Tagged: messages

What is the kingdom of heaven?

Following is chapter 1 of The Kingdom According to Jesus. You may order the entire study from a number of the nation’s leading booksellers.

The terms “kingdom of God,” “kingdom of heaven,” and “kingdom” (with reference to the kingdom of God/heaven) appear nearly 150 times in scripture. None of these references gives a simple, straightforward definition of the kingdom, and many passages appear to be contradictory. Yet the kingdom is the primary focus of Jesus’ teaching. Many of His parables describe the kingdom. The apostles preach the “gospel of the kingdom.” And end-times prophecy points us toward the day when God’s kingdom will come in its fullness.

So, what is the kingdom of heaven? Are the kingdom of heaven and the kingdom of God the same thing? Is the kingdom here already, or are we to wait for it? What does it look like? Who’s in the kingdom and who’s not? And what is required to enter the kingdom? We will explore these and other questions in this book, mostly through the lens of Jesus’ parables in Matthew on the kingdom of heaven. To begin, we need to understand what the Bible says the kingdom of heaven is – and is not.

What the kingdom of heaven is not

There are many incorrect views about the kingdom that have emerged over the years – among them, that the kingdom of heaven is:

  • An inward power; a purely subjective realm of God’s power and influence in our lives.
  • An apocalyptic realm – altogether future and supernatural – that God will install at the end of human history; it is by no means present or spiritual.
  • The church – either the ever-expanding church as the world is Christianized, ushering in the kingdom, or the true church hidden within professing Christianity.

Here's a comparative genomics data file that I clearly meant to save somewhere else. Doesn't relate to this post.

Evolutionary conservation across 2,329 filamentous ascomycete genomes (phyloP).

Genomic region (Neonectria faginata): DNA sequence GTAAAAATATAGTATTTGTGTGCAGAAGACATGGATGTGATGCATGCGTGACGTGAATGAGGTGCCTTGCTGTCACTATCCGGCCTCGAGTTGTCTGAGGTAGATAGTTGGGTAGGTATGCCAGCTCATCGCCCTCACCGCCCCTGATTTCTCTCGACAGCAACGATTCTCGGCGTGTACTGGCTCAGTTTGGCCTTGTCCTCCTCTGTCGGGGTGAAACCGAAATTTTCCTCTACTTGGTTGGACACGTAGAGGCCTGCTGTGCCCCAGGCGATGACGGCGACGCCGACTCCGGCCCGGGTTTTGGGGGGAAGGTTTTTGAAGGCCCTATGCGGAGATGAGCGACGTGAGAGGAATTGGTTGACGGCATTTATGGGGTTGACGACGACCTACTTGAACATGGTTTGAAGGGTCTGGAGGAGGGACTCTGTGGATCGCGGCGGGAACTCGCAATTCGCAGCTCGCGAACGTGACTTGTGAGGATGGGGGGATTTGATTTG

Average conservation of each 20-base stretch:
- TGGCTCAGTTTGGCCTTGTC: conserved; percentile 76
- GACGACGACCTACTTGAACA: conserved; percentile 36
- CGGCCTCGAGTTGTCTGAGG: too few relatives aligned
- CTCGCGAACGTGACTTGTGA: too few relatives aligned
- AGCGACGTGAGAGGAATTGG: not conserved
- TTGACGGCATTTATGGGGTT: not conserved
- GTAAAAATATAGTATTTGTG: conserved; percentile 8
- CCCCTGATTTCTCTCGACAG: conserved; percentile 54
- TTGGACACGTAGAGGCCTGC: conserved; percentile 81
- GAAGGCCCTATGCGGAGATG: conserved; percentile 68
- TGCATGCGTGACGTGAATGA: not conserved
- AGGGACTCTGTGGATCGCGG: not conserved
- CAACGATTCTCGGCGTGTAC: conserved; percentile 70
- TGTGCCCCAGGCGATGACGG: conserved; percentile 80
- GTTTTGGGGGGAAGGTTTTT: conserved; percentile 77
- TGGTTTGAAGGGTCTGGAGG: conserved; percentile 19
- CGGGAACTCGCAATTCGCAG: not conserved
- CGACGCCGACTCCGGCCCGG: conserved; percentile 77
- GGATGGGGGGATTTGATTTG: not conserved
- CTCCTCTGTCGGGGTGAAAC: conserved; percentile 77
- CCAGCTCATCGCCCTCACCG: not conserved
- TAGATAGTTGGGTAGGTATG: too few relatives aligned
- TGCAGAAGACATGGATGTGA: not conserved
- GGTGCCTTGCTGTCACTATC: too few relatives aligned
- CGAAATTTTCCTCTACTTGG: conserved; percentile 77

• The universe – all of God’s creation over which He is sovereign.
  • Heaven – in contrast to earth.

As we’ll see, none of these views holds up under a careful study of Scripture.

So … what is the kingdom of heaven?

The kingdom of heaven simply is God’s reign – His authority to rule. The following truths help us understand the kingdom in more practical terms:

  • The kingdom is God’s conquest, through Jesus Christ, of His enemies: sin, Satan, and death.
  • The kingdom comes in stages. It was foretold by Jewish prophets as an everlasting, mighty and righteous reign involving the nation of Israel and its coming King – the Messiah. It came humbly through the virgin birth of the Son of God and exists today as a “mystery” in the hearts of all believers. In the Second Coming, the kingdom will at last appear in power and glory. And after Christ’s millennial reign on earth, He will deliver the kingdom to the Father, having finally put away sin (it no longer is a reality to be dealt with), Satan (he will be cast into hell to be tormented night and day forever), and death (there is no longer physical or spiritual death).
  • The Bible describes this three-fold fact: 1) Some passages refer to the kingdom as God’s reign, rule, or authority; 2) some passages refer to the kingdom as the realm into which we may now enter to experience the blessings of His reign; and 3) some passages refer to the kingdom as a future realm that will come only with the return of Jesus. All three are true.
  • As all kingdoms must have a king, Jesus is King of the kingdom of heaven. As King of kings and Lord of lords, Jesus is the eternal Son of God to whom, one day, “every knee should bow … and every tongue should confess …” (Phil. 2:10-11).
  • People enter the kingdom and become its citizens by faith in Jesus Christ.

The paradox of the kingdom

When we turn to the Scriptures, we find a perplexing diversity of statements about the kingdom, many of them focusing on the now-vs.-future aspects of the kingdom of heaven:

  • The kingdom is a present spiritual reality (Rom. 14:17); at the same time, it is a future inheritance that God will give His people when Christ returns in glory (Matt. 25:34).
  • The kingdom is a realm into which Christians have already entered (Col. 1:13); then again, it is a future realm we will enter when Christ returns (Matt. 8:11; 2 Peter 1:11).
  • The kingdom will be ushered in with great glory (Matt. 13:41-43, 24:30); yet, its coming is without signs (Luke 17:20-21).
  • The kingdom is present and at work in the world (Luke 13:18-21); still, Jesus tells Pilate, “My kingdom is not of this world” (John 18:36).
  • The kingdom is a present reality (Matt. 12:28) and a future blessing (1 Cor. 15:50-57).
  • The kingdom is an inner spiritual redemptive blessing (Rom. 14:17) that can only be experienced through the new birth (John 3:3); yet, it will involve world government (Rev. 11:15).